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IHS Receives First SIDS Risk Reduction Resource Kit From the CJ Foundation

Dr. Craig Vanderwagen, Acting Chief Medical Officer for the Indian Health Service (IHS), an agency within the U.S. Department of Health and Human Services (HHS), is presented with the first CJ Foundation for SIDS (Sudden Infant Death Syndrome) Risk Reduction Resource Kit. The presentation was made at the IHS Headquarters in Rockville, Md., by R. Mona Rosenman, Director of Strategic Communications and Policy, with the CJ Foundation for SIDS. Also present were other employees of the IHS.

“The information contained in these kits plays a vital role in the effort to eliminate SIDS in American Indian and Alaska Native communities,” stated Dr. Vanderwagen. “Putting an infant to sleep on its back can save the infant’s life and the parents a lifetime of grief.”

The “Face Up to Wake Up” SIDS Risk Reduction Resource Kit is an outcome of a public-private partnership to support the reduction of SIDS among American Indians and Alaska Natives. The nationwide SIDS rate for American Indian and Alaska Native infants in the IHS service population is more than twice the U.S. all races rate.

In 2003, Secretary of Health and Human Services Tommy G. Thompson and the CJ Foundation for
SIDS announced their partnership in providing a $100,000 HHS grant and a $100,000 grant from the CJ Foundation for SIDS to support Tribal efforts in programs to reduce the risk of SIDS. The CJ
Foundation, the leading SIDS organization in the United States, then awarded $200,000 total in grants to the Great Lakes Inter Tribal Council, Lac Du Flambeau, WI; the University of North Dakota Fetal Alcohol Syndrome Center, Grand Forks, ND; and the Aberdeen Area Tribal Chairmen’s Health Board, Aberdeen, SD. These organizations serve populations that suffer some of the highest SIDS rates in the country. For calendar years 1996 to 1998, the SIDS rate in the Aberdeen IHS Area was 4½ times the U.S. all races rate, and in the Bemidji IHS Area the SIDS rate was more than 3 times the U.S. all races rate.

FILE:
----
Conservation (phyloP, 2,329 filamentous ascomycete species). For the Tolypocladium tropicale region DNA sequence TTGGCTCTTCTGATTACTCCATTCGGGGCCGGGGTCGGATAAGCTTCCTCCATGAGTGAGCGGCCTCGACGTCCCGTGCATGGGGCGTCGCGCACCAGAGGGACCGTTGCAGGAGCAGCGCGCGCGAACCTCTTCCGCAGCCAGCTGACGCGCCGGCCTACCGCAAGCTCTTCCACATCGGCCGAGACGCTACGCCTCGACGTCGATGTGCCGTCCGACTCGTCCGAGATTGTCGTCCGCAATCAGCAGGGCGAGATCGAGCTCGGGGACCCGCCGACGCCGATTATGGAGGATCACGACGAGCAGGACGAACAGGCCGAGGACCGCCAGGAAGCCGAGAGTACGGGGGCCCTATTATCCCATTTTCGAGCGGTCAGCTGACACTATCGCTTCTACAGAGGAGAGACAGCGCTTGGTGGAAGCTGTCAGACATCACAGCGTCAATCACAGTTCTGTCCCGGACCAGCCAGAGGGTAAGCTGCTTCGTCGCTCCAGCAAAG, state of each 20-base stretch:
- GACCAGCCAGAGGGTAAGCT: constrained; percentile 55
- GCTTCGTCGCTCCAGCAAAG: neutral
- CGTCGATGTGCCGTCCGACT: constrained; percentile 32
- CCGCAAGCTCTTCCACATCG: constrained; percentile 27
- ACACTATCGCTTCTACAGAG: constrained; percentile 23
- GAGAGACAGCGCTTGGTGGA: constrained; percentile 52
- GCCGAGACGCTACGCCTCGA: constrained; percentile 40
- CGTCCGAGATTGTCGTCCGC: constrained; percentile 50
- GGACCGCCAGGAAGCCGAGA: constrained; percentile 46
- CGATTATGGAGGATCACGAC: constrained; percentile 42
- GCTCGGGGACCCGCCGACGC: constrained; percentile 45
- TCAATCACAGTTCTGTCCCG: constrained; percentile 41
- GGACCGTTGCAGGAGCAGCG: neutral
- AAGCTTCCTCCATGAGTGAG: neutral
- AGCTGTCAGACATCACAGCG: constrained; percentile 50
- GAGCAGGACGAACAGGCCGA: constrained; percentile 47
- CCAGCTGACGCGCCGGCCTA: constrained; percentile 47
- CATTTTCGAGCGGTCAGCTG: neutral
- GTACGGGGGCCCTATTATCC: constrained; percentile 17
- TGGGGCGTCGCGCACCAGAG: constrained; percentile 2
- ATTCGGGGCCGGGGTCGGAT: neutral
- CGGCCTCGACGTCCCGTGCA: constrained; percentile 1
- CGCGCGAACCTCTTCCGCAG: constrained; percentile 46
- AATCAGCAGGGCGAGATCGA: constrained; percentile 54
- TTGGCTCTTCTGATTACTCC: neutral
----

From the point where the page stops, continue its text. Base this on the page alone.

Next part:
The grants were used to develop culturally appropriate materials to support activities to reduce
alcohol use by pregnant women, reduce maternal and second hand smoke, increase the knowledge of SIDS among pregnant and teenage mothers, and enhance local Back to Sleep campaigns. The material also provides information to Indian women on what they can do before becoming pregnant and during their pregnancy to reduce the infant’s risk of dying of SIDS.

“The CJ Foundation provided an additional $200,000 to collect the materials and develop the ‘Face
Up to Wake Up’ SIDS Risk Reduction Resource Kit to disseminate materials across Indian Country,
free of charge,” said Rosenman. The CJ Foundation is dedicated to eliminating SIDS across the
country in all communities.

The “Face Up to Wake Up” SIDS Risk Reduction Resource Kit includes a manual for educators to
use for counseling and in classroom instruction. Also included in the kit are videos and CDs that
contain files for culturally appropriate posters, brochures, flyers, and other educational materials that are ready to be printed. These kits will be distributed to midwife programs; Tribal and private daycare centers; Early Head Start programs; and Women, Infants, and Children programs; and will be made available at powwows, schools, and community centers.

Information about the CJ Foundation and how to obtain a resource kit is available at